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Archive for Zimbabwe

Newsline: Philippine Consulate in Mozambique on alert for possible evacuation amid Zimbabwe tension

The Philippine Consulate in Mozambique is on alert in the event of a mass evacuation following the military takeover of neighboring Zimbabwe. Although the situation in the southern African nation is relatively calm at present, the consulate is still ready in case an evacuation becomes necessary, News To Go reported, citing Consul Donald Tulcidas. The number of Filipinos in Zimbabwe is unknown. Overseas Filipino Workers (OFWs) were previously banned from going to the country due to the alleged refusal of the Zimbabwean government to coordinate with its Philippine counterpart on the protection of workers’ rights. The Department of Foreign Affairs is also currently gathering information on the state of affairs in Zimbabwe.



Newsline: US, British embassies in Zimbabwe instruct citizens to find shelter amid ‘political uncertainty’

The U.S. Embassy in Zimbabwe is instructing Americans to find “shelter in place until further notice,” due to ongoing “political uncertainty” throughout the night. Armed soldier and military vehicles were seen in the streets of Zimbabwe’s capital, Harare, and at least three explosions were heard on Wednesday morning, local time, according to the Associated Press. The embassy also said it will be closed to the public on Wednesday and employees have been told to remain home. “Even demonstrations intended to be peaceful can turn into confrontational and escalate into violence,” the embassy said in a statement. “Avoid areas where demonstrations are taking place and exercise caution when in the vicinity of any large gatherings, protests, or demonstrations.” The British Embassy also instructed citizens early Wednesday morning, local time, to remain inside “until the situation becomes clearer.” Members of Zimbabwe’s military and the president, Robert Mugabe, who has been president since 1980, are reportedly at odds and there are rumors of a coup attempt, including a takeover of a national broadcaster. A military spokesman claimed that they are taking action to “target criminals,” and added that this was not “a military takeover of government,” according to BBC.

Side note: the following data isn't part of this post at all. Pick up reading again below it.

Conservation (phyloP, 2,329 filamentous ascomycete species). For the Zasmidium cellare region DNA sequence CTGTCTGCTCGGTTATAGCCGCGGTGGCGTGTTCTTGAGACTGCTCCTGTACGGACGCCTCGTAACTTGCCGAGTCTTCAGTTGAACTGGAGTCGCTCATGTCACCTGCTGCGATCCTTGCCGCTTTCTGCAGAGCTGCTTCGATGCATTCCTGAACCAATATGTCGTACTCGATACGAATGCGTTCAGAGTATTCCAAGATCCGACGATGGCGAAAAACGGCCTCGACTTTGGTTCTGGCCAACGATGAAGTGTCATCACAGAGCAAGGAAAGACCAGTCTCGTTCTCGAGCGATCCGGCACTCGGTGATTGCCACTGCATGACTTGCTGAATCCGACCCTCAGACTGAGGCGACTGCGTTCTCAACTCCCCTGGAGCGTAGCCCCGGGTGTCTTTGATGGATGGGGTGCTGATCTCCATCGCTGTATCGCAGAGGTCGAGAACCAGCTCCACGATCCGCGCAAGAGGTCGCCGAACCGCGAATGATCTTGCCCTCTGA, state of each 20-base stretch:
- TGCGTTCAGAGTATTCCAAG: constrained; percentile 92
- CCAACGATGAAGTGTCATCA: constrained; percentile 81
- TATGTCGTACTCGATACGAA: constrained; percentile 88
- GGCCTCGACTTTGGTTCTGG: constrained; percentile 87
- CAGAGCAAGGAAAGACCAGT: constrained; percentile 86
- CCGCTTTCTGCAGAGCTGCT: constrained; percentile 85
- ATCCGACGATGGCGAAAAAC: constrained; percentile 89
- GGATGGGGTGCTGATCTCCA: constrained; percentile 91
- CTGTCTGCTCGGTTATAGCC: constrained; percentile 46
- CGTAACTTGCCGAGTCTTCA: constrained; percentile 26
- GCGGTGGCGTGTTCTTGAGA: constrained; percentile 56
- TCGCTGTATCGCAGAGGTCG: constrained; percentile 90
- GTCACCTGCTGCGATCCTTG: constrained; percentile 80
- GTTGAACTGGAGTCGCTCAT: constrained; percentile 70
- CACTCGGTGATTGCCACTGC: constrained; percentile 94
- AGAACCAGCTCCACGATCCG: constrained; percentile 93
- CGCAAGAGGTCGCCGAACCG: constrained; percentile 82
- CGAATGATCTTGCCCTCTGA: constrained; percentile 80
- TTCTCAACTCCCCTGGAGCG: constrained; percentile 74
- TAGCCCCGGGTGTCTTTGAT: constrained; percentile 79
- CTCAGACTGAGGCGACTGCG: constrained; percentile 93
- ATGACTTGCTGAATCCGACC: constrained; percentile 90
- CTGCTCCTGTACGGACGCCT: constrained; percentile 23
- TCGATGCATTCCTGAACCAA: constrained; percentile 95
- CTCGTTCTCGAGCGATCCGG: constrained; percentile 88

Newsline: WHO boss ‘rethinking’ Mugabe goodwill ambassador post

The head of the World Health Organization (WHO) has said he is “rethinking” his decision to name Zimbabwe’s President Robert Mugabe a goodwill ambassador in the face of growing criticism over the move. Tedros Adhanom Ghebreyesus, the director general of the UN health agency, had this week asked Zimbabwe’s 93-year-old leader to serve in the role to help tackle non-communicable diseases (NCDs) like heart attacks, strokes and asthma across Africa. The decision triggered confusion and anger among key WHO member states and opposition figures in Zimbabwe who noted that the country’s healthcare system, like many of its public services, has been rife with problems under Mugabe’s decades-long leadership. “I’m listening. I hear your concerns. Rethinking the approach in light of WHO values. I will issue a statement as soon as possible”, Tedros, a former Ethiopian health minister, said on Twitter.